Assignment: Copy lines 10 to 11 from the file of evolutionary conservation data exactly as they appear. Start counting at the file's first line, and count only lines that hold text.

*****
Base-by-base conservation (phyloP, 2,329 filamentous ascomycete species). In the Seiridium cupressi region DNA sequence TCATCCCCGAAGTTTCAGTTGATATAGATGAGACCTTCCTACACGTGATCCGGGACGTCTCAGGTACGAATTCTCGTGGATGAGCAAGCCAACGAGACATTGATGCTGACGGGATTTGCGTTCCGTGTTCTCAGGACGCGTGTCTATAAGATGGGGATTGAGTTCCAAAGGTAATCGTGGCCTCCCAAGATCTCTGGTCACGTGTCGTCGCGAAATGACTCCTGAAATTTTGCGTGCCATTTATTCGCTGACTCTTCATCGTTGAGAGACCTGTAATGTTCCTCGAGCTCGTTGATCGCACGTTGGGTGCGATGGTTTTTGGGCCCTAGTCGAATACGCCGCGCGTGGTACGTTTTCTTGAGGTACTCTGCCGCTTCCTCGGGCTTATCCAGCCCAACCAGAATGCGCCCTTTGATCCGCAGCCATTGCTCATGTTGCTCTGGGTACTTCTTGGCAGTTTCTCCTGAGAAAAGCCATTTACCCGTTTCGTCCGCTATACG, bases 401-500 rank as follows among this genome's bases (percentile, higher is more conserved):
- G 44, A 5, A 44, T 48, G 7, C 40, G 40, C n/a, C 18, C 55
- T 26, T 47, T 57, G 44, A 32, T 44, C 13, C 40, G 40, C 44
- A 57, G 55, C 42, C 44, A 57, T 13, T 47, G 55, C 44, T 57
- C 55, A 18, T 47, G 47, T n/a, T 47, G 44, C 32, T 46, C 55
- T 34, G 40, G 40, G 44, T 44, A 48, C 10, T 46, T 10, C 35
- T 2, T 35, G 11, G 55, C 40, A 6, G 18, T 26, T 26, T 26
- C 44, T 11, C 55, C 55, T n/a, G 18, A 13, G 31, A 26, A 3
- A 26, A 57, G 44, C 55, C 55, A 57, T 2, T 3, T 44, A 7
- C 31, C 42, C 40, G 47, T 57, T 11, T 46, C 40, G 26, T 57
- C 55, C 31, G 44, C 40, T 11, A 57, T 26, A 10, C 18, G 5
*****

- C 31, C 42, C 40, G 47, T 57, T 11, T 46, C 40, G 26, T 57
- C 55, C 31, G 44, C 40, T 11, A 57, T 26, A 10, C 18, G 5